Having warned the Ephesian elders of the danger of apostasy, the Apostle Paul prayerfully bade them farewell on the beach at Miletus and, among other things, said: “And now, brethren, I commend you to God, and to the Word of His grace, which is able to build you up, and to give you an inheritance among all them who are sanctified” (Acts 20:32). Later, from a prison in Rome, he wrote to the Ephesian assembly reminding them (and all true believers) that “Now, therefore, ye are no more strangers and sojourners, but fellow citizens with the saints, and of the household of God; and are built upon the foundation of the apostles and prophets, Jesus Christ Himself being the Chief Cornerstone” (Eph. 2:19-20; see 1 Pet. 2:4-6).

Since the verb for “building up” is in the present tense, Jude is underscoring the absolute necessity of feeding on God’s Word that the soul may be nourished and edified (see 1 Pet. 2:2). It is through the reading and study of the Scriptures that the believer personally progresses in the knowledge of God’s revealed will (see 2 Tim. 2:15).

“Your faith” expresses possession of God’s Word, not only in the head and hand but, above all, in the heart. The Greek word translated “most holy” is a superlative, stressing the character of the Scriptures.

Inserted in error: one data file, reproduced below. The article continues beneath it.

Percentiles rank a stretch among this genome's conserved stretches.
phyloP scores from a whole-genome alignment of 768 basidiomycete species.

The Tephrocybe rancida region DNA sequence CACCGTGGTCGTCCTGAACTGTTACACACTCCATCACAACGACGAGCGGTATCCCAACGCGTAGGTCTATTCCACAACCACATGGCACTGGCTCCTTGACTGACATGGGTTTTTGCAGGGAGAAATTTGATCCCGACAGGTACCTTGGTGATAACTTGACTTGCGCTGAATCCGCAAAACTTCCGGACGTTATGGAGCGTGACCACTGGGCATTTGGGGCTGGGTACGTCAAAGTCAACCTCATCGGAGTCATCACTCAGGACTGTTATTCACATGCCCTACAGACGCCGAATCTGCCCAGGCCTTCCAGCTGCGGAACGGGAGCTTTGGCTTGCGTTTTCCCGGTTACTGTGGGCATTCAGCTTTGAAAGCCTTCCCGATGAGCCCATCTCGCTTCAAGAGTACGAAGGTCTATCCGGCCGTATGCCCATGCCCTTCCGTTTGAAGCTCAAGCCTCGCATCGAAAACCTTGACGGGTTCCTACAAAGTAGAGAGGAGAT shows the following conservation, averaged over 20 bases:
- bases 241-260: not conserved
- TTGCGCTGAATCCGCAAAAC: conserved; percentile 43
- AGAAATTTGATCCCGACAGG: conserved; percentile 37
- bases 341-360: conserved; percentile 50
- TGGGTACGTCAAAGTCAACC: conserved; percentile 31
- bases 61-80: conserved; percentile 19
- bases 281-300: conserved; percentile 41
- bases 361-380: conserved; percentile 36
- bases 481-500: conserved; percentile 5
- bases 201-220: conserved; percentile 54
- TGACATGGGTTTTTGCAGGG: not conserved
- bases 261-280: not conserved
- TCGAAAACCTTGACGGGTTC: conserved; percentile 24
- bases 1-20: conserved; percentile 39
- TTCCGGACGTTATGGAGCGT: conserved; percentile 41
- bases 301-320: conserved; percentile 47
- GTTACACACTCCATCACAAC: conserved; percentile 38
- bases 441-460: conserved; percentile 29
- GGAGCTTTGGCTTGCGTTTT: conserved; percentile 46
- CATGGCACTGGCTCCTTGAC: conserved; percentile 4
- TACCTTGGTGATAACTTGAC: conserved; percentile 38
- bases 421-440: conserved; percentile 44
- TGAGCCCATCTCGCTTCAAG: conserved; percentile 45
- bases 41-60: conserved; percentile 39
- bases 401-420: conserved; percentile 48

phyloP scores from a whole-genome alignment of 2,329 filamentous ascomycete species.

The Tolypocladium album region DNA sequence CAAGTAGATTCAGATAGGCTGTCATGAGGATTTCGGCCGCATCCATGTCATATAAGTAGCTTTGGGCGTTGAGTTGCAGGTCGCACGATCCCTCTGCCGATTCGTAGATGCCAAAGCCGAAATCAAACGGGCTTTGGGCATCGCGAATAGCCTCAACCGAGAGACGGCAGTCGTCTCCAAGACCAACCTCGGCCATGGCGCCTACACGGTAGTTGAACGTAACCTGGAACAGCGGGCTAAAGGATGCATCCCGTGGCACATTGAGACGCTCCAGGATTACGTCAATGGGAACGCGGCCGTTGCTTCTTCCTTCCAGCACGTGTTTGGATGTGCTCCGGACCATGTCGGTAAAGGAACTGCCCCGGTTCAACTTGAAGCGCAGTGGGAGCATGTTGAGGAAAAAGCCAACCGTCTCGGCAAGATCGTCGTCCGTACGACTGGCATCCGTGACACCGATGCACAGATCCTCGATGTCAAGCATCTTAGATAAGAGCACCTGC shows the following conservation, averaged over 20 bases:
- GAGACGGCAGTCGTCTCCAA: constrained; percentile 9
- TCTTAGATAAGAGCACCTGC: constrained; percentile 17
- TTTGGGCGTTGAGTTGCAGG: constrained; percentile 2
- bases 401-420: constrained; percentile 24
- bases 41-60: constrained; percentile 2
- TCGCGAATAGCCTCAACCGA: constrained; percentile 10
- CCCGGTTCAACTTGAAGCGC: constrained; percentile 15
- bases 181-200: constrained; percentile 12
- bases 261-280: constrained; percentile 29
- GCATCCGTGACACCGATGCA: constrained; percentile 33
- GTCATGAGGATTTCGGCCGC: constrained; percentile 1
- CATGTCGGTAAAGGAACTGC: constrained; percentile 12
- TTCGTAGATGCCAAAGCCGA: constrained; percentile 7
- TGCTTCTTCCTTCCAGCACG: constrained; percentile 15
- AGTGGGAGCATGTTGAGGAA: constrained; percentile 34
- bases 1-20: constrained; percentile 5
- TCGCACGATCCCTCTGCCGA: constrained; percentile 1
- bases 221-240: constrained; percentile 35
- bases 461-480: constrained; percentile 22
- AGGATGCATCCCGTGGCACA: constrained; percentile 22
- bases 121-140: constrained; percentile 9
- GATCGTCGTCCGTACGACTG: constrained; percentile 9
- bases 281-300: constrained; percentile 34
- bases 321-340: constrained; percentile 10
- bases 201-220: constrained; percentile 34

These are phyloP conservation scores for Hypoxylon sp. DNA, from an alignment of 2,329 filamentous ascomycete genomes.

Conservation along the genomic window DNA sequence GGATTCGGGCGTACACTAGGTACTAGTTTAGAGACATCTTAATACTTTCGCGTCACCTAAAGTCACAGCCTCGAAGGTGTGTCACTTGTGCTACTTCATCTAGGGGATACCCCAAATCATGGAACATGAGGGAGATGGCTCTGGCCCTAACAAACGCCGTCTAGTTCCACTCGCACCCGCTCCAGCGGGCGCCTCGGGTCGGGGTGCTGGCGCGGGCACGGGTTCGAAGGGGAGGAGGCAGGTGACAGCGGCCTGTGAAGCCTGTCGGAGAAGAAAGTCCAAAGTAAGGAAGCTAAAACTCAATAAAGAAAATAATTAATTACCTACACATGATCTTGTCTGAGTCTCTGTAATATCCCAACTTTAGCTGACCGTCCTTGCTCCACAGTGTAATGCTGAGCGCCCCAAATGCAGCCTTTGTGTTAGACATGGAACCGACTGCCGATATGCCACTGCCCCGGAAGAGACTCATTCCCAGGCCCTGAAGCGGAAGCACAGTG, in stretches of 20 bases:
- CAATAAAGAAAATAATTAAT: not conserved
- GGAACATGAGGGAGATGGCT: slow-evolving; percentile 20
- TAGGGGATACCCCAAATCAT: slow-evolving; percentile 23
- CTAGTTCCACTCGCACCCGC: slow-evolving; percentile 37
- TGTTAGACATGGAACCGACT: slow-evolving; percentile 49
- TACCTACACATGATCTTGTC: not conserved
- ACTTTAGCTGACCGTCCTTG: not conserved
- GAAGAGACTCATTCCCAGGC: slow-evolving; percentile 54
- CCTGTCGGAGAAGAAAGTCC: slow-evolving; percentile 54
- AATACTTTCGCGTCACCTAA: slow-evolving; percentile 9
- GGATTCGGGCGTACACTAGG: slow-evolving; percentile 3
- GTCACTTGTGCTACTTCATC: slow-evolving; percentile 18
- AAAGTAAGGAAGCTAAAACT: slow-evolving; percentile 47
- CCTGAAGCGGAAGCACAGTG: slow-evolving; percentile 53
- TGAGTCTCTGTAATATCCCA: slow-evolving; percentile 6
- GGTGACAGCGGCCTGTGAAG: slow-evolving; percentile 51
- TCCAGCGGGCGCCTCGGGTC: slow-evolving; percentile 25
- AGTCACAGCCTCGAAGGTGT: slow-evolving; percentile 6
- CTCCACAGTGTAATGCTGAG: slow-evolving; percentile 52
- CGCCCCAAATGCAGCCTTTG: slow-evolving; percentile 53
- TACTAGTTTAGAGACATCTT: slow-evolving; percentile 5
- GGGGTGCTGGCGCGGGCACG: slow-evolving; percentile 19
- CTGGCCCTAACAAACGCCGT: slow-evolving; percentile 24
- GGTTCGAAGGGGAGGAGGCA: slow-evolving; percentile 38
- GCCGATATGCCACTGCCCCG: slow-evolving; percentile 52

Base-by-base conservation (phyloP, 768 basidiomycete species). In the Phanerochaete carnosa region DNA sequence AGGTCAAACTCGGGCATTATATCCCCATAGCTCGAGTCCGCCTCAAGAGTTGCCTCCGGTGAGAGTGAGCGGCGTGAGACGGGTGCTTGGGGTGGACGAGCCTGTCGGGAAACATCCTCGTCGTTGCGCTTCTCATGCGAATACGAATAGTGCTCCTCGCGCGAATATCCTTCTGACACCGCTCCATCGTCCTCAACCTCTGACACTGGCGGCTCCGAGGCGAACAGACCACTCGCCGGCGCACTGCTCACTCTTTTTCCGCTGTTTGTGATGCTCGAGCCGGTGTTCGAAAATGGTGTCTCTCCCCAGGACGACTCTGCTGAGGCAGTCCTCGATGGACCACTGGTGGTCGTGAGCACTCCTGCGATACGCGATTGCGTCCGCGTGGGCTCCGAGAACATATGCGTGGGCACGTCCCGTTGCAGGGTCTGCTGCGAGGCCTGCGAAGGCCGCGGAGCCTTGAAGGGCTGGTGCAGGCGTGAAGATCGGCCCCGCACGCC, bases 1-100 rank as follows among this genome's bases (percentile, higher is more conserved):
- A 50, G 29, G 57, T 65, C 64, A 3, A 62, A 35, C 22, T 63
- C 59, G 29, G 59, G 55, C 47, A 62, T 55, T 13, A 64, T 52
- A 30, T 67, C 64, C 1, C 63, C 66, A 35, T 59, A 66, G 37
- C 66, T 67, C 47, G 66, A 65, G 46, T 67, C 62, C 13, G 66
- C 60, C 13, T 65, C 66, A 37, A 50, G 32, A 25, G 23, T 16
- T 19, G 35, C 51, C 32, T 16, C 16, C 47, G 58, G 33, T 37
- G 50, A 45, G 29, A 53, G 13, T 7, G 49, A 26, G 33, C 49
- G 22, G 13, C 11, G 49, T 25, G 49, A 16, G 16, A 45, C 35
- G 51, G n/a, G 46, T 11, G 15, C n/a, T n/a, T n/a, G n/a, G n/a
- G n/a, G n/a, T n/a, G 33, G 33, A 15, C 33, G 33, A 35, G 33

Among the readers and students of the Holy Scriptures in all ages have been some of the ablest leaders and most brilliant minds. Consider the following:

· George Washington: “It is impossible to rightly govern the world without God and the Bible. He is worse than an infidel who does not read his Bible and acknowledge his obligation to God.”

· John Quincy Adams: “My custom is to read four or five chapters of the Bible every morning immediately after rising. It seems to me the most suitable manner of beginning the day. It is an invaluable and inexhaustible mine of knowledge and virtue.”

· John Wesley: “O give me that Book! At any price, give me that Book of God. Here is knowledge enough for me. Let me be a man of one Book.”

· William Wilberforce: “Let no religious book take its place. People do not read the Bible enough.”

· Daniel Webster: “From the time that, at my mother’s feet or on my father’s knee, I first learned to lisp the verses from the sacred writings, they have been my daily study and vigilant contemplation.”

· George Mueller: “The vigour of our spiritual life will be in proportion to the place held by the Word in our life and thoughts.”